Archivist of the United States

From Wikipedia, the free encyclopedia
Jump to: navigation, search
David Ferriero, Tenth Archivist of the United States

The Archivist of the United States is the chief official overseeing the operation of the National Archives and Records Administration. The first Archivist, R.D.W. Connor, began serving in 1934, when the National Archives was established as an independent federal agency by Congress. The Archivists served as subordinate officials of the General Services Administration from 1949 until the National Archives and Records Administration became an independent agency again on April 1, 1985. This position is held by David Ferriero, who was named to the office in 2009.

The Archivist is appointed by the President and is responsible for safeguarding and making available for study all the permanently valuable records of the federal government, including the original Declaration of Independence, Constitution and Bill of Rights, which are displayed in the Archives' main building in Washington, D.C.

Under Public Law No. 98-497, the Archivist also must maintain custody of state ratifications of amendments to the Constitution and it is the Archivist's duty to issue a certificate proclaiming a particular amendment duly ratified and part of the Constitution if the legislatures of at least three-quarters of the states approve the proposed amendment. The Amendment and its certificate of ratification are then published in the Federal Register and the amendment is included in the United States Statutes at Large.

In accordance with Title 1, Chapter 2 §106a of the United States Code, the Archivist of the United States also receives the original version of all statutes of the United States, once enacted. Joint Resolutions and Acts of Congress signed into law by the president are delivered by the office of the President to the National Archives. The same happens if a bill becomes law because the president fails to approve or veto it within the constitutionally mandated period of time (ten days, excluding Sundays, and only counted when Congress is in session). If the President vetoes a bill but the presidential veto is overridden, the new law is transmitted to the National Archives not by the office of the President, but by Congress: in this case, the presiding officer of the last House to consider the bill certifies that the presidential objection was overridden, and sends the new law to the Archivist of the United States. In all cases, the office of the Archivist (the National Archives) maintains custody of the original document and (by means of the Office of the Federal Register, a division of the National Archives) provides for its publication as a slip law and for the inclusion of the new statute in the United States Statutes at Large. The actual printing and circulation of the slip law and of the volumes of the United States Statutes at Large is the responsibility of the Government Printing Office, headed by the Public Printer of the United States.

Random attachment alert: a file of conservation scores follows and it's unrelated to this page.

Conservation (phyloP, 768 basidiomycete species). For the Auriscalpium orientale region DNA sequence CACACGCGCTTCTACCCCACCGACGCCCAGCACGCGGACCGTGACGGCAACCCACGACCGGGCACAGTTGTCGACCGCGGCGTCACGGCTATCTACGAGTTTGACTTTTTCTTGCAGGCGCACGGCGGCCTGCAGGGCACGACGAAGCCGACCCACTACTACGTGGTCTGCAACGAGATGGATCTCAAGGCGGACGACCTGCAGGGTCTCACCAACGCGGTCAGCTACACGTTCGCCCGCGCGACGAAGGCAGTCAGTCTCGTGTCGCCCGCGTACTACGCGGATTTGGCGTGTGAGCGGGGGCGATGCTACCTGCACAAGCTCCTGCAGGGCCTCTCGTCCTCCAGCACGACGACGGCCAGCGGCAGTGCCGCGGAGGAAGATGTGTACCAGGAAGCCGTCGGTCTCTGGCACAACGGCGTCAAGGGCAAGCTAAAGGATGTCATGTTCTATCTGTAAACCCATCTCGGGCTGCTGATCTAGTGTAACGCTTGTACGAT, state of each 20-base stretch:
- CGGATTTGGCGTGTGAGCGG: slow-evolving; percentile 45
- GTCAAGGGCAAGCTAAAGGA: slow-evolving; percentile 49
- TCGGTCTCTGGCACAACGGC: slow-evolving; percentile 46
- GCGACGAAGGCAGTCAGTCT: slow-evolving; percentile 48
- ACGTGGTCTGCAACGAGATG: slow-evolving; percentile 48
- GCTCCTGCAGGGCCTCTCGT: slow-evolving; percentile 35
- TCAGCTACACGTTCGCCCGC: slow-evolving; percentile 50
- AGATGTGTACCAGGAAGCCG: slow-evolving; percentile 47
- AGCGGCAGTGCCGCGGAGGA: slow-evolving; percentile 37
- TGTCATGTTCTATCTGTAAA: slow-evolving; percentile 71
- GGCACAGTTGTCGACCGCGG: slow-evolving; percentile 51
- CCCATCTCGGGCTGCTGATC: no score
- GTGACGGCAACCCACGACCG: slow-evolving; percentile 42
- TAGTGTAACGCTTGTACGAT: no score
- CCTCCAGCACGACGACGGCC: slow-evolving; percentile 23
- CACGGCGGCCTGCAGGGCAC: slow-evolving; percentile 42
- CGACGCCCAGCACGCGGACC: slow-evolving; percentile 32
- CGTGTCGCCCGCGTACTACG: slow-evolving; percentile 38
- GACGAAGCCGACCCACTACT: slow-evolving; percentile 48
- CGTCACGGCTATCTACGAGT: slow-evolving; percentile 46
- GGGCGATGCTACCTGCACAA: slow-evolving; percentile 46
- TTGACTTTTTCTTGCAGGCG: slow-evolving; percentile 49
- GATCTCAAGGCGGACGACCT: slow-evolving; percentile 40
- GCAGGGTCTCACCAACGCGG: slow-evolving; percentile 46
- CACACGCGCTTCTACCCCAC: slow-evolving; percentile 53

By means of the Office of the Federal Register, the National Archives also publishes documents of the Executive Branch, such as presidential proclamations and executive orders, retaining custody of the original signed documents.

In all United States presidential elections, the Archivist of the United States also has duties concerning the custody of Electoral College documents, such as certificates of ascertainment declaring the names of the presidential electors chosen in each state, and of the certificates of vote produced by the electors of each state.[1] In practice, these administrative responsibilities are delegated to the Director of the Federal Register.[2]

Archivists of the United States[edit]

The following is a list of Archivists of the United States[3]

  Denotes acting Archivist
No. Picture Archivist Start of Term End of Term President(s)
1 Robert-dw-connor.jpg Robert Digges Wimberly Connor October 10, 1934 September 15, 1941 Franklin D. Roosevelt
2 Solon-justice-buck.jpg Solon J. Buck September 18, 1941 May 31, 1948 Franklin D. Roosevelt
Harry S. Truman
3 Wayne Grover cropped without President Truman.jpg Wayne C. Grover June 2, 1948 November 6, 1965 Harry S. Truman
Dwight D. Eisenhower
John F. Kennedy
Lyndon B. Johnson
4 Robert Bahmer archivist.jpg Robert H. Bahmer* November 7, 1965 March 9, 1968 Lyndon B. Johnson
5 James-rhoads-bio-m.jpeg James B. Rhoads** March 10, 1968 1979 Lyndon B. Johnson
Richard Nixon
Gerald Ford
Jimmy Carter
- James E. O'Neill 1979 July 1980 Jimmy Carter
6 Warner-robert.jpg Robert M. Warner July 1980 April 15, 1985 Jimmy Carter
Ronald Reagan
- Frank Burke cropped.jpg Frank G. Burke April 16, 1985 December 4, 1987 Ronald Reagan
7 Don Wilson cropped oath.jpg Don W. Wilson December 4, 1987 March 24, 1993 Ronald Reagan
George H. W. Bush
Bill Clinton
- Trudy Patterson cropped 1994.jpg Trudy Huskamp Peterson March 25, 1993 May 29, 1995 Bill Clinton
8 John Carlin.jpg John W. Carlin May 30, 1995 February 15, 2005 Bill Clinton
George W. Bush
9 Allen Weinstein portrait.jpg Allen Weinstein February 16, 2005 December 19, 2008 George W. Bush
- Adrienne-thomas.jpg Adrienne Thomas December 19, 2008 November 5, 2009 George W. Bush
Barack Obama
10 David Ferriero giving opening address at 2011 Wikipedia in Higher Education Summit (1).jpg David Ferriero November 6, 2009[4] -- Barack Obama

*Served first as Acting Archivist of the United States from Nov. 7, 1965, until his appointment as Archivist of the United States on January 16, 1966.

**Served first as Acting Archivist of the United States from March 10, 1968, until his appointment as Archivist of the United States on May 2, 1968.

References[edit]

External links[edit]